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5 Useful Wedding Photography Tips

Bride and groom coming out of the aisle

In our last blog, we talked about how to create a photo book for the summer season, but what we didn’t mention is that we’re not just entering the summer season, but the wedding season too. 

According to recent statistics, summer is one of the most popular seasons for newlyweds, with over 30% of couples getting married between June and August every year. 

Out of these couples, we’re willing to bet that an even higher percentage have a professional photographer. But if you think this means you can sit back, relax, and drink a little too much pink champagne, then you’re sorely mistaken. 

In our opinion, if someone special in your life is getting married this year, it doesn’t matter if they have a professional photographer – you should photograph as much as you can. This is because, while professional photographers often have the best-looking, best-choreographed photos, they don’t capture everything

Those little moments between the ceremony and the reception, those heartfelt family reunions in the driveway, that laughter behind the scenes of the professional photo shoot. These are the photographs a professional might miss, but if you’re on hand with your smartphone, you can easily snap and upload to our photo book creator

In terms of a heartfelt gift, you’d be hard-pressed to find anything better. So with this in mind, let’s take a look at everything you need to do to capture a more personal side to the wedding day, ensuring you come away with something special.

Getting Ready

No matter whether you’re part of the groom's party or the bridal party, you should be taking photographs as soon as those curtains are opened in the morning. 

Despite the fact everyone’s a bit tired, the suits are still hanging in the wardrobe, or the makeup is still yet to be applied, it’s important to take pictures of the morning and try to capture the atmosphere of the occasion. The nerves, the excitement, the anticipation. A professional will typically start snapping when the suits are in check and the wedding dress is on, so don’t shy away from snapping the prologue!

The Arrivals

One of the biggest moments of a wedding is, of course, the moment the bride walks down the aisle. You’ll find, therefore, that the professional photographer is pretty busy finding the best spot to capture it!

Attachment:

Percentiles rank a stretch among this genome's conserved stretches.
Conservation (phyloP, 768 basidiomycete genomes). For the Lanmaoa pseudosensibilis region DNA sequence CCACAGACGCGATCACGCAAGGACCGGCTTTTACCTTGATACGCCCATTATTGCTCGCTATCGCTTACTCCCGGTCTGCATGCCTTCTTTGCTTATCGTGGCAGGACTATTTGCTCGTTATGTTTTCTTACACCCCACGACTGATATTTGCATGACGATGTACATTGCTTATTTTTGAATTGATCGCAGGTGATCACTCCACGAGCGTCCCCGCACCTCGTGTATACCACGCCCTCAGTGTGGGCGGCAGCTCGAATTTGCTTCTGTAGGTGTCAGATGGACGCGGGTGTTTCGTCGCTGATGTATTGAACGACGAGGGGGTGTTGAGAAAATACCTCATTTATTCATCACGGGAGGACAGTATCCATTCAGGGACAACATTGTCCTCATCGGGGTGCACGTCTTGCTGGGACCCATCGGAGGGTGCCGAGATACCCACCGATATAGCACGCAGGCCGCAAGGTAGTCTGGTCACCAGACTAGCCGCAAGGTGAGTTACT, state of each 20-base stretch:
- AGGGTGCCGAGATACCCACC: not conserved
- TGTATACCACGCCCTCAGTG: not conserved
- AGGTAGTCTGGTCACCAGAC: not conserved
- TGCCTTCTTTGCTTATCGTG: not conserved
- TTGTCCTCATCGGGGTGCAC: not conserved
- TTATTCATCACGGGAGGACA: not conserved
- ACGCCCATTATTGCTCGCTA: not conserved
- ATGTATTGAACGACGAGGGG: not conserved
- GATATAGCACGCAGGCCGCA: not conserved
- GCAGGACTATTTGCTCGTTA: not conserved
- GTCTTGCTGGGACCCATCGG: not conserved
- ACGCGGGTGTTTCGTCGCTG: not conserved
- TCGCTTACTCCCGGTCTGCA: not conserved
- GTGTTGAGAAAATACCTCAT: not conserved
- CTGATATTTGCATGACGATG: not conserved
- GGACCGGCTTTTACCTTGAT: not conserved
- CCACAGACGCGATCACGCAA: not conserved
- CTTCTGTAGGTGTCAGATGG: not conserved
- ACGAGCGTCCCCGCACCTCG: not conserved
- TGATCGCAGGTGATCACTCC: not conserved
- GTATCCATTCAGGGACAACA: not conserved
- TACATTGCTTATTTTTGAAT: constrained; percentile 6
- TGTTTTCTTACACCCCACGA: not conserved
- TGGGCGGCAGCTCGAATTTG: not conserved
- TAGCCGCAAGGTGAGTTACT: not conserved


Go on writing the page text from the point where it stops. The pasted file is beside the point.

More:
This can sometimes mean that the people arriving at the church or ceremonial hall do so without their picture being taken, so this is where you can step in and capture those excited faces. Take pictures of any reunions, meetings, and the little catch-ups that happen before the ceremony takes place.

Don’t Get in the Way

We think taking photographs is a good idea, but you don’t want to go too far. When it comes to those must-capture moments, take a step back and let the professionals do their job. 

Those are the moments that will be captured no matter what, so there’s no need for you to be holding up the lens too. Try to enjoy as much of the day as you can, and only take your phone out for the moments you fear will be missed.

The Hustle and Bustle

While weddings are wonderful occasions, they can be pretty stressful too! Even during the day itself, a lot is happening behind the scenes to make the day run like clockwork, and it’s a good idea to pay homage to that. Ask the chefs if you can snap a few photos, or ask the waiters and waitresses whether you can take a fun group shot. 

In the days leading up to the wedding, capture those frantic moments where everything feels like it could fall to pieces at any moment! It might feel stressful at the time, but the bride and groom will only remember it with fondness when they know how good a day it turned out to be – and how worth it all that hard work and stress really was. 

Get the Memo

These are a few tips on what you can capture during the occasion, but it’s important to note that every wedding is different. Have a discussion with the bride and groom about how they want their wedding day to go, and whether they would rather people refrain from taking additional photographs. 

The chances are they’ll want as much of their wedding as possible to be captured, but more and more, people are opting for unplugged weddings, so it’s always best to check! Once you’ve done so, you know you’ll be doing the right thing either capturing those photographs, or sitting back with that fizzy pink champagne!


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